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Current US Discretionary Federal Budget and Spending


U.S. Soldiers Continue Advisory Role As Election Nears In Afghanistan

Military spending is one of the largest discretionary budget items.

Photo: Scott Olson/Getty Images
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Education is just one small portion of Federal discretionary spending.

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Boehner Obama

The Discretionary budget is negotiated by Congress and the President each year.

Republican House Speaker John Boehner and Democratic President Barack Obama. Photo: Getty Images

What Is Discretionary Spending?:

Discretionary spending is that part of the U.S. Federal Budget that is negotiated between the President and Congress each year as part of the budget process. That means it can be changed, increased or even (theoretically) reduced to zero if Congress so desires. That's because the Constitution gave Congress the authority to raise and spend money for the federal government. The President's budget is a recommendation, and a description of his priorities. Find out more about Discretionary Fiscal Policy

The Discretionary budget does not include Social Security, Medicare and Medicaid. These are in the Mandatory budget. These programs have already been authorized by an Act of Congress. The budget simply estimates how much it will cost to provide certain benefits.   

The FY 2015 Discretionary budget must not exceed the cap of $1.01463 trillion set by the Bipartisan Budget Act. It allows $522.272 billion for defense, and $492.356 billion for all other discretionary programs. The President's FY 2015 budget complies with the Budget Act.

However, the Budget Act allows some adjustments. With those, the total Discretionary budget is  $1.186 trillion. Here's the breakout of the major spending areas:

  • Department of Defense (DoD): $495.6 billion for the base budget. The President also requested $85.4 billion to wind down the War in Afghanistan. It's funded by Overseas Contingency Operations and is outside the Budget Act.
  • Health and Human Services - $73.7 billion.
  • Education - $68.6 billion.
  • Veterans Administration - $65.3 billion.
  • State Department - $42.6 billion.
  • Homeland Security - $38.2 billion.
  • Housing and Urban Development - $32.6 billion.
  • Energy Department - $27.9 billion (includes $11.7 billion for the National Nuclear Security Administration).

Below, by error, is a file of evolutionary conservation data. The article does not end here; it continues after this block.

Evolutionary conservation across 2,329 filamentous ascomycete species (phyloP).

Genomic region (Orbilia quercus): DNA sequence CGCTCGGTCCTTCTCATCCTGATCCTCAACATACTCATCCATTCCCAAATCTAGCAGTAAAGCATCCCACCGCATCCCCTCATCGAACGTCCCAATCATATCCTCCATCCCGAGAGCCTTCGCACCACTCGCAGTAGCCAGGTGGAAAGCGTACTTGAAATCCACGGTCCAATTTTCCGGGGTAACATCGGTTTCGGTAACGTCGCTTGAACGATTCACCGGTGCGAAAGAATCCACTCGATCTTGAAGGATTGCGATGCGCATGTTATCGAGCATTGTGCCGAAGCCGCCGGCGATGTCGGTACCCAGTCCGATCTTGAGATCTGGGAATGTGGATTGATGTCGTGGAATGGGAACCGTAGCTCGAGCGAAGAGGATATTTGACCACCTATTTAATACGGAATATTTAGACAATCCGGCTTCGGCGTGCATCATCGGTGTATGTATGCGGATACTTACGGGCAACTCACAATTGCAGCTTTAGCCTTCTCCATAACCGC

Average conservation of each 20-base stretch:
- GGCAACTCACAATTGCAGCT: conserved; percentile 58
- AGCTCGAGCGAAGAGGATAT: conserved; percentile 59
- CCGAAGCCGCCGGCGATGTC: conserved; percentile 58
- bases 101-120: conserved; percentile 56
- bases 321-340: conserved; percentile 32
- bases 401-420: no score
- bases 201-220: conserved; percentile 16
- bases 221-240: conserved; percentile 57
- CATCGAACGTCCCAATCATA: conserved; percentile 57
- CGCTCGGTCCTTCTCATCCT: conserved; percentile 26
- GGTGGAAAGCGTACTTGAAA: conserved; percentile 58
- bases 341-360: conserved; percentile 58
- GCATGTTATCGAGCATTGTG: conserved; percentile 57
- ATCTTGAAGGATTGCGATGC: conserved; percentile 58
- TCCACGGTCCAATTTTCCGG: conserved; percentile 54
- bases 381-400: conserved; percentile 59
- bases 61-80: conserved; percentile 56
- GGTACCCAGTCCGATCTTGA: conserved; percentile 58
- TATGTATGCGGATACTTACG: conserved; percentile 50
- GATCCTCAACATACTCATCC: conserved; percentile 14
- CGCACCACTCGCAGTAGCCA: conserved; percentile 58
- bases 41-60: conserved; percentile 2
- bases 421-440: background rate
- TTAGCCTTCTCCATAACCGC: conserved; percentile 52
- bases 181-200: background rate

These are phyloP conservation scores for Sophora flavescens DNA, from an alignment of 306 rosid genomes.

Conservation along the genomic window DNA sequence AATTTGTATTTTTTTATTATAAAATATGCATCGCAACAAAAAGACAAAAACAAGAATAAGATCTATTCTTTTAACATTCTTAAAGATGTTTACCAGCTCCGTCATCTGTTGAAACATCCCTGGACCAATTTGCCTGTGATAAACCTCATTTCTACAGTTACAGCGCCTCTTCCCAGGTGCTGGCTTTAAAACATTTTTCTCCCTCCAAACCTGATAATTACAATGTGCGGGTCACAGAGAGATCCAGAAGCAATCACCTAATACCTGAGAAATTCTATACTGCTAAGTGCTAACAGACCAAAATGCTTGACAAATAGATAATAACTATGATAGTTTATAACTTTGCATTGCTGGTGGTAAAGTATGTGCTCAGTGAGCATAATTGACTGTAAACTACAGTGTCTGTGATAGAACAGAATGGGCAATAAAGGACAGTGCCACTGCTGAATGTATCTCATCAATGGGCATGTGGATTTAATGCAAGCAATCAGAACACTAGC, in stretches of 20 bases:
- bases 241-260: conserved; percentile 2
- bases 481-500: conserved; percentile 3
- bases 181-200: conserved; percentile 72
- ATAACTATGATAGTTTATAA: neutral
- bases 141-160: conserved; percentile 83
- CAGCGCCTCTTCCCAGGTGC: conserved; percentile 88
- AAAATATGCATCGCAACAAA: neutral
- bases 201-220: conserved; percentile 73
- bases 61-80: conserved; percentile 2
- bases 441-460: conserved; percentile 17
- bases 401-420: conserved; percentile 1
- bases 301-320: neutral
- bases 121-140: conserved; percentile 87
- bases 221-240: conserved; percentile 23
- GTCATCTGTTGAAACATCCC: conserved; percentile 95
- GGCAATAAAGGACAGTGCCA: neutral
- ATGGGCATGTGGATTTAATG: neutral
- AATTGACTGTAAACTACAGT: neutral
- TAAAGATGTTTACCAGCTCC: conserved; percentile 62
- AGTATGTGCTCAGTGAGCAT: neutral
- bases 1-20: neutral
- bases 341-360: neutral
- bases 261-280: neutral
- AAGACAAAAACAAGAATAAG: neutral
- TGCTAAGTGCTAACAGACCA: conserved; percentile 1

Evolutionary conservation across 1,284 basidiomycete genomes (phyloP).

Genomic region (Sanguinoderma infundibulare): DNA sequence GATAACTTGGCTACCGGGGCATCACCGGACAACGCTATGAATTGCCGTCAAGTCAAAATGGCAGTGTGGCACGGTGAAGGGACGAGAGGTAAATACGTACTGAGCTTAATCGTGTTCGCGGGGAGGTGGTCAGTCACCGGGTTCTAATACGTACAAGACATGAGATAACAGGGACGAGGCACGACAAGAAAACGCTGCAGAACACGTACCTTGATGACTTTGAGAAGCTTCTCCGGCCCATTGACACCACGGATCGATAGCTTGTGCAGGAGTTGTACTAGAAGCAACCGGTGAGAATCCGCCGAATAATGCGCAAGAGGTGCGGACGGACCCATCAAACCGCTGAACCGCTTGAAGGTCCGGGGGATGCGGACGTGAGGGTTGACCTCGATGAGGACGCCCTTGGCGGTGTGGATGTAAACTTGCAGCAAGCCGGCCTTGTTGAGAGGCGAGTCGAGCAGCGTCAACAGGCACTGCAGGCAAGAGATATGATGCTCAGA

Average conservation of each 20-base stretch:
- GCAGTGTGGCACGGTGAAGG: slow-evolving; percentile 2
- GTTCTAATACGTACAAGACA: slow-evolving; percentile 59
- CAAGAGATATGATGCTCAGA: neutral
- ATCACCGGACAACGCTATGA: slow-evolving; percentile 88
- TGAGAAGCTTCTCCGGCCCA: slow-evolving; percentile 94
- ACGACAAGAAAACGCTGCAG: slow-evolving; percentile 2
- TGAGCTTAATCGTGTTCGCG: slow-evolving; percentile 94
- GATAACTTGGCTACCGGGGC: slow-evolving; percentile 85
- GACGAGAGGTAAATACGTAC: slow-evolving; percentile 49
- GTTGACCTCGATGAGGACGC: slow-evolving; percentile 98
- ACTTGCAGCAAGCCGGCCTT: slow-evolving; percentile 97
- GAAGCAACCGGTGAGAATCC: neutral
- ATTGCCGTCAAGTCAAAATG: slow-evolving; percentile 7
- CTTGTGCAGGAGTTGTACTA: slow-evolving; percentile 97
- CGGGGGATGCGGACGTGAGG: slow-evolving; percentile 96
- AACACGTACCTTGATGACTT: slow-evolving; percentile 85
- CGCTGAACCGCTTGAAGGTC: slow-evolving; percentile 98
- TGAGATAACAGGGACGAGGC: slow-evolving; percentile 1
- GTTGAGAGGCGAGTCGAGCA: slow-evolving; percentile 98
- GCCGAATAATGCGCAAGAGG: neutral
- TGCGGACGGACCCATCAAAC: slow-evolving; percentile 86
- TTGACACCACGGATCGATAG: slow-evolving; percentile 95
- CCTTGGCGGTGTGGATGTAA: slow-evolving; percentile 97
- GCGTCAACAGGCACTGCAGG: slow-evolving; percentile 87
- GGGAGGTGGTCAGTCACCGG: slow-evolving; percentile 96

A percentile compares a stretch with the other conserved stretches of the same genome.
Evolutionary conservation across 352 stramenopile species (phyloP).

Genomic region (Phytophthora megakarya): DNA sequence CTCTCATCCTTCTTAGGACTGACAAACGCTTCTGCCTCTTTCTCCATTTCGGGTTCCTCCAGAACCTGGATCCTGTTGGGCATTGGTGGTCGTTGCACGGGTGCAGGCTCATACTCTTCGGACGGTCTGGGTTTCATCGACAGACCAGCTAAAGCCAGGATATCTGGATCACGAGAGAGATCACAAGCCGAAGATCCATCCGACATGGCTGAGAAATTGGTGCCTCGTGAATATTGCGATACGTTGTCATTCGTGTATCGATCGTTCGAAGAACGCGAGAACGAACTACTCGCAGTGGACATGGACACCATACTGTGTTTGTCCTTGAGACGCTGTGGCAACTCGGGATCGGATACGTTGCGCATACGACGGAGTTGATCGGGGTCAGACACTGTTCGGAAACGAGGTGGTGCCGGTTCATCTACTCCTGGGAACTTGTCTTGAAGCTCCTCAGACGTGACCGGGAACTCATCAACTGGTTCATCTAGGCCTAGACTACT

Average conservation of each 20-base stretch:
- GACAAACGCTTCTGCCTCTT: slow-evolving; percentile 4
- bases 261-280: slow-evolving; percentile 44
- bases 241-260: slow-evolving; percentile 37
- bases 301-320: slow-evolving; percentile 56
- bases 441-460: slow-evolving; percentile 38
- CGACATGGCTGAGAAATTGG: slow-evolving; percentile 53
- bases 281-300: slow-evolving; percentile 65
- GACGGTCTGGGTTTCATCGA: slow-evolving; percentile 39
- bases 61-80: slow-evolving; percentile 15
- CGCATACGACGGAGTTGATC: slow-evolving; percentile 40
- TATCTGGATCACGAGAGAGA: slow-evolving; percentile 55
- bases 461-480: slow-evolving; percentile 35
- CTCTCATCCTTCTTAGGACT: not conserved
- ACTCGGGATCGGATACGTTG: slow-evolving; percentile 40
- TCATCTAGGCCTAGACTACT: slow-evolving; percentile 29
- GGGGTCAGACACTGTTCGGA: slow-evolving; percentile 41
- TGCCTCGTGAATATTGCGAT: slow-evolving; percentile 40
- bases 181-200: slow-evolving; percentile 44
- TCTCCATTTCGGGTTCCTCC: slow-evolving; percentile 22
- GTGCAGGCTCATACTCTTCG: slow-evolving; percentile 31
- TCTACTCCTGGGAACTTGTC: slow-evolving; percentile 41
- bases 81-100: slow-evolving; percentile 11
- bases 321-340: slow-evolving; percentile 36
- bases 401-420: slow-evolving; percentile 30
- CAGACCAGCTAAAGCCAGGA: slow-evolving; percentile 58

• NASA - $17.5 billion.
  • Justice Department - $27.3 billion (includes $17.6 billion for the FBI and cybersecurity)
  • Transportation - $14 billion.
  • Treasury - $12.4 billion.
  • Interior - $11.5 billion.
  • For all other agencies, see Office of Management and Budget, FY 2015, Summary Tables, Table S - 5 and Table S-11.

5 Discretionary Budget Myth Busters

The Discretionary Budget is blamed for deficit spending, which has created more than a $17 trillion debt. That's a big concern, now that the debt to GDP ratio is more than 100%,

Here's the three biggest myths regarding cutting the budget deficit.

Myth #1: Just stop sending aid to foreign countries.

Fact: The U.S. spends $20.1 billion on foreign aid. Even if all of it were cut, that wouldn't do much to reduce spending. (Source: USAID, FY 2015 Budget Request)

Myth #2: Defense spending should be increased, even if other programs must be cut.

Fact: Military spending is already 70% of the discretionary budget. That's because many defense functions are in other agencies' budgets: FBI and Cybersecurity ($17.6 billion),  National Nuclear Security Administration ($11.7 billion), State Department ($42.6 billion), Homeland Security $38.2 billion.  These total $175.4 billion. When added to the Defense department budget, and the OCO, the total is $738.8 billion.

Myth #3: If we reduce military spending, the world will think we are weak.

Fact: The U.S. military budget is greater than those of the next 10 largest spenders combined. The second biggest spender, China, only spent $166 billion, while our bitter enemy, Russia, spent $90.78 billion. Our greatest ally, UK,  spent  $60.8 billion -- less than 10% of what the U.S. did. (Source: SPIRI, Trends in World Military Expenditure, 2012) 

Myth #4: Military spending creates jobs. 

Fact: Defense spending is not the best way to create jobs. A UMass-Amherst study found that $1 billion in military spending created 8,555 jobs. The same amount spent on public transit created 19,795 construction jobs. For more, see Unemployment Solutions.

Myth #5: The best way to balance the budget is cut entitlement spending.

Fact: It's true that entitlement programs, such as Social Security, Medicare, Medicaid and welfare are the biggest portions of the budget, and they are growing. However, they can't be cut without an Act of Congress, since they aren't discretionary programs. That means a majority of Congress would have to agree to change the laws that enabled them. Article updated April 5 ,2014

Understand the Current Federal Budget:

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